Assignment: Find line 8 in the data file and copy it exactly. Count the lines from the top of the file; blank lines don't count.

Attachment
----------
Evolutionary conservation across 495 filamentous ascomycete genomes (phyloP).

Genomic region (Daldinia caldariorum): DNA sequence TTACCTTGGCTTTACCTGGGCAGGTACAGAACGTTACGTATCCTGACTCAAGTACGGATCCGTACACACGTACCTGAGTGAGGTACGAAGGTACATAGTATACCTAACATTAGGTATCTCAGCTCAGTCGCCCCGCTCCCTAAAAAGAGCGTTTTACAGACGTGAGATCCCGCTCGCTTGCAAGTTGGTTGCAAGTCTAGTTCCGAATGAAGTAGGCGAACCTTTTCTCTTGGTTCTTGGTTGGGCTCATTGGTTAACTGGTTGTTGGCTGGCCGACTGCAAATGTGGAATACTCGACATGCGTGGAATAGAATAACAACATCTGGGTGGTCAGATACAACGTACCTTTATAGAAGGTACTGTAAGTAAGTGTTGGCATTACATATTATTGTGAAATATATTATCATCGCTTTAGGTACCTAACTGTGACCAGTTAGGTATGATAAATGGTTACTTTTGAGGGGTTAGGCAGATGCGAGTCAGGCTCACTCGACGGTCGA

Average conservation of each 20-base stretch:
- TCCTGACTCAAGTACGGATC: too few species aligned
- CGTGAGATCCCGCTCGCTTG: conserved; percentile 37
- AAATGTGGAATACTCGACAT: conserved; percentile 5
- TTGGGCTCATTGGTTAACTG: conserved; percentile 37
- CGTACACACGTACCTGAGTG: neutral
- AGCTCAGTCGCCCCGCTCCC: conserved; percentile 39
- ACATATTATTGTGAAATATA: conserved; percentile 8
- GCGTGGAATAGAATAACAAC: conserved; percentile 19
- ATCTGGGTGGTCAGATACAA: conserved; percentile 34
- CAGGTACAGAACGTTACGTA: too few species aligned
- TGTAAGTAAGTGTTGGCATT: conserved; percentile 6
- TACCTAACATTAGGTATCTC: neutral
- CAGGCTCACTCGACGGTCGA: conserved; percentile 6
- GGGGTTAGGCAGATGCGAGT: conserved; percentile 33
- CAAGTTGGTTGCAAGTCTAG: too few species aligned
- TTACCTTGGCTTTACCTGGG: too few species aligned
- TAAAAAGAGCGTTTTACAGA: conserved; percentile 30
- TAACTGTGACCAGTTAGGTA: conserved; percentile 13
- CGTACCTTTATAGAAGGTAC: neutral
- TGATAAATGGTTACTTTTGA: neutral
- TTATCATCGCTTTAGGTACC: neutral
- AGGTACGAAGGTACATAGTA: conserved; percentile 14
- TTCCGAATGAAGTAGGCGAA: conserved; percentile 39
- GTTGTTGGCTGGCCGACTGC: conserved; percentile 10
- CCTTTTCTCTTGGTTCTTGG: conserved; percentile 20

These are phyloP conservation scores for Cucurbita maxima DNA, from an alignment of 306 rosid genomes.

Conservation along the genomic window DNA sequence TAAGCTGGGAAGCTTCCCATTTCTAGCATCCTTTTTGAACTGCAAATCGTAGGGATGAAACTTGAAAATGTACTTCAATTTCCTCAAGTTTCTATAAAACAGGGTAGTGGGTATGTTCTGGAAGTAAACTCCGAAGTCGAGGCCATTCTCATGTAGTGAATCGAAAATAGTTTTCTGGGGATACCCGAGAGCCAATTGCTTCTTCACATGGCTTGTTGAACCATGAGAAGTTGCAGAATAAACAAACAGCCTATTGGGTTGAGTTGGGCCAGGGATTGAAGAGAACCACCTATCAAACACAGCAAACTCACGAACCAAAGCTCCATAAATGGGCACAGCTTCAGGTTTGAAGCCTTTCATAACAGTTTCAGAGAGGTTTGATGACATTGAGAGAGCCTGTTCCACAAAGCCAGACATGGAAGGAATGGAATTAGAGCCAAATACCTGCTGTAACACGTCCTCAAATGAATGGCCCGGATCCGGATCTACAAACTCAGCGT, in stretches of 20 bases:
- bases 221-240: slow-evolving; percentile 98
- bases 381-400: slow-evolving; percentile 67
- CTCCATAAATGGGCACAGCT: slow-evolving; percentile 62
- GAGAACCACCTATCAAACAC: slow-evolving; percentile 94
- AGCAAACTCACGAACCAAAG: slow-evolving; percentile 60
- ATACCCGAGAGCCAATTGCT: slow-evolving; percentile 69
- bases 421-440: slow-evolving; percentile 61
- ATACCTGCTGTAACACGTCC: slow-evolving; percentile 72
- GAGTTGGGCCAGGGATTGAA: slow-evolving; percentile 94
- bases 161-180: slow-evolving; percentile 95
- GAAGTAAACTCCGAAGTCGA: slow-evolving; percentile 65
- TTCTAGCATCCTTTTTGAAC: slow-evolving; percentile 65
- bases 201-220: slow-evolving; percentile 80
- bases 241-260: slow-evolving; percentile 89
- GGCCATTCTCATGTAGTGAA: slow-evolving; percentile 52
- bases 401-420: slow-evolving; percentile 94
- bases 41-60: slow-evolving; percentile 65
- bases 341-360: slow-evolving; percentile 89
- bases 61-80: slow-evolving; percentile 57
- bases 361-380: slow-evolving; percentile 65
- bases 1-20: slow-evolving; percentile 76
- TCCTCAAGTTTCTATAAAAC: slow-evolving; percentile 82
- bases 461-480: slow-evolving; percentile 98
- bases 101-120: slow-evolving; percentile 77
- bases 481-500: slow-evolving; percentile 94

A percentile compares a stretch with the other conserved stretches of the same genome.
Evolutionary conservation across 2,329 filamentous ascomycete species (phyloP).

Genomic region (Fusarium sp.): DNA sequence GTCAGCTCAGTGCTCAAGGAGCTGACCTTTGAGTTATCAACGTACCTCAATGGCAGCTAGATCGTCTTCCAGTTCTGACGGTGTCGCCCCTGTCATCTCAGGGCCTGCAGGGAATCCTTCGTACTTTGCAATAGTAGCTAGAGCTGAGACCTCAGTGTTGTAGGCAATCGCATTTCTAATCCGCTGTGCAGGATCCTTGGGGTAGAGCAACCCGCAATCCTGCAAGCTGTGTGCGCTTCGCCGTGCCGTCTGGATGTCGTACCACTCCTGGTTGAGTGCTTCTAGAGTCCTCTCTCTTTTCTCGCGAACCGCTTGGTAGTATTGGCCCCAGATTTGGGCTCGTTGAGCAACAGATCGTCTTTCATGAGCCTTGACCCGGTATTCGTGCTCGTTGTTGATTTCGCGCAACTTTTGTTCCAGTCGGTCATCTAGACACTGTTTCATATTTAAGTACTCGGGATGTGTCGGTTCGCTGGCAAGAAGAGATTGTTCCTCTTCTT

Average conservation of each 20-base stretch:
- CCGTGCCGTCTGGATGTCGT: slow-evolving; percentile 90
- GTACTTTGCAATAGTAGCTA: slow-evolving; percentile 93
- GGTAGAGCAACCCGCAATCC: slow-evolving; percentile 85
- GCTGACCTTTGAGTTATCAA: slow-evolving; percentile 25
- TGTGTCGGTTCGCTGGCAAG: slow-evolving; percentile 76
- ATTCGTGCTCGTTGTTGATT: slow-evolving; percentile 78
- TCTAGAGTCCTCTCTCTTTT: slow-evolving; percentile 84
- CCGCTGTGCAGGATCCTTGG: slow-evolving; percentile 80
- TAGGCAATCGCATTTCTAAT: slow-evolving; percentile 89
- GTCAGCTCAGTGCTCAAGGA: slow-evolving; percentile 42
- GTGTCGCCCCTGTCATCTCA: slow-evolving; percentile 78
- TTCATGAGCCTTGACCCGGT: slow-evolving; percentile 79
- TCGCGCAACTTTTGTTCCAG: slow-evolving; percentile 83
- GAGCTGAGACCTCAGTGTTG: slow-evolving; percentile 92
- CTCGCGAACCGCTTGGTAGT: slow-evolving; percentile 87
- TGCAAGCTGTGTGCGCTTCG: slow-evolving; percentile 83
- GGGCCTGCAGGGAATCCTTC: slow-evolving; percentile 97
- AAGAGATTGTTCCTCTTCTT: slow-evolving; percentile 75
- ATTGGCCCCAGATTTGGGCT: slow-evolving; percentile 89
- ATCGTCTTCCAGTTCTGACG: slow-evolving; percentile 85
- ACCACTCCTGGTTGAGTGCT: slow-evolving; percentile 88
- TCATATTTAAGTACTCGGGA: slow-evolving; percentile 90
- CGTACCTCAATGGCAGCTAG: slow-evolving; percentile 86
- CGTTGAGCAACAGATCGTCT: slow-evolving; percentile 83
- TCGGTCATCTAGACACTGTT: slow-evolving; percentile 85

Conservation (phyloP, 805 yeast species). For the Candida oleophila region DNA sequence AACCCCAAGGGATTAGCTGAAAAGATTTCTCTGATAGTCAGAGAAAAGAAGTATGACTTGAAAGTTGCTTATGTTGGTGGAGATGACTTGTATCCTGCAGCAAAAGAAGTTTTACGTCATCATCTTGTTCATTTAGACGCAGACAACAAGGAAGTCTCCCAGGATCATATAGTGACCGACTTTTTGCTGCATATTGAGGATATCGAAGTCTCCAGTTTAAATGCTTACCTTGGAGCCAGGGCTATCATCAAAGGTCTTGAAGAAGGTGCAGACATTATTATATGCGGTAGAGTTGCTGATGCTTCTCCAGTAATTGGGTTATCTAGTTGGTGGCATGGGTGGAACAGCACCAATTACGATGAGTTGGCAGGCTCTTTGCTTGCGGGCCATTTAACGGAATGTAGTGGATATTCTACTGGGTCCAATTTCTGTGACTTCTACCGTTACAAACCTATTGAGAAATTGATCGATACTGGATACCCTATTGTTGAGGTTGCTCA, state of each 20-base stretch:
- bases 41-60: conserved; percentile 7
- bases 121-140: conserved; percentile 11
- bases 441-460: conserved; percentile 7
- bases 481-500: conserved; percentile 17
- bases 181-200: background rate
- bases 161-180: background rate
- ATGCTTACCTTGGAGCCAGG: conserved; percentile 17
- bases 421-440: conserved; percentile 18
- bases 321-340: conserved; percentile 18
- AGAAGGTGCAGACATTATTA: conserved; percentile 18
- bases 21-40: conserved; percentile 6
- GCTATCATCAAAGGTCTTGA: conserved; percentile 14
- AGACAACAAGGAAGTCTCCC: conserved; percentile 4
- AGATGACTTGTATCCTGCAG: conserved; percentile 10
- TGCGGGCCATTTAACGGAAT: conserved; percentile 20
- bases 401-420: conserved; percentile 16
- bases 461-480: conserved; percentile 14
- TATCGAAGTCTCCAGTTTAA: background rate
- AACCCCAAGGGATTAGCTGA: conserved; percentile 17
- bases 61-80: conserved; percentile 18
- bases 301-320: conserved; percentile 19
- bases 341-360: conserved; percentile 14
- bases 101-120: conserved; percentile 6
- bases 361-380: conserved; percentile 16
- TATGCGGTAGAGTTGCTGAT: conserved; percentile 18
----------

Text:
- CGTACACACGTACCTGAGTG: neutral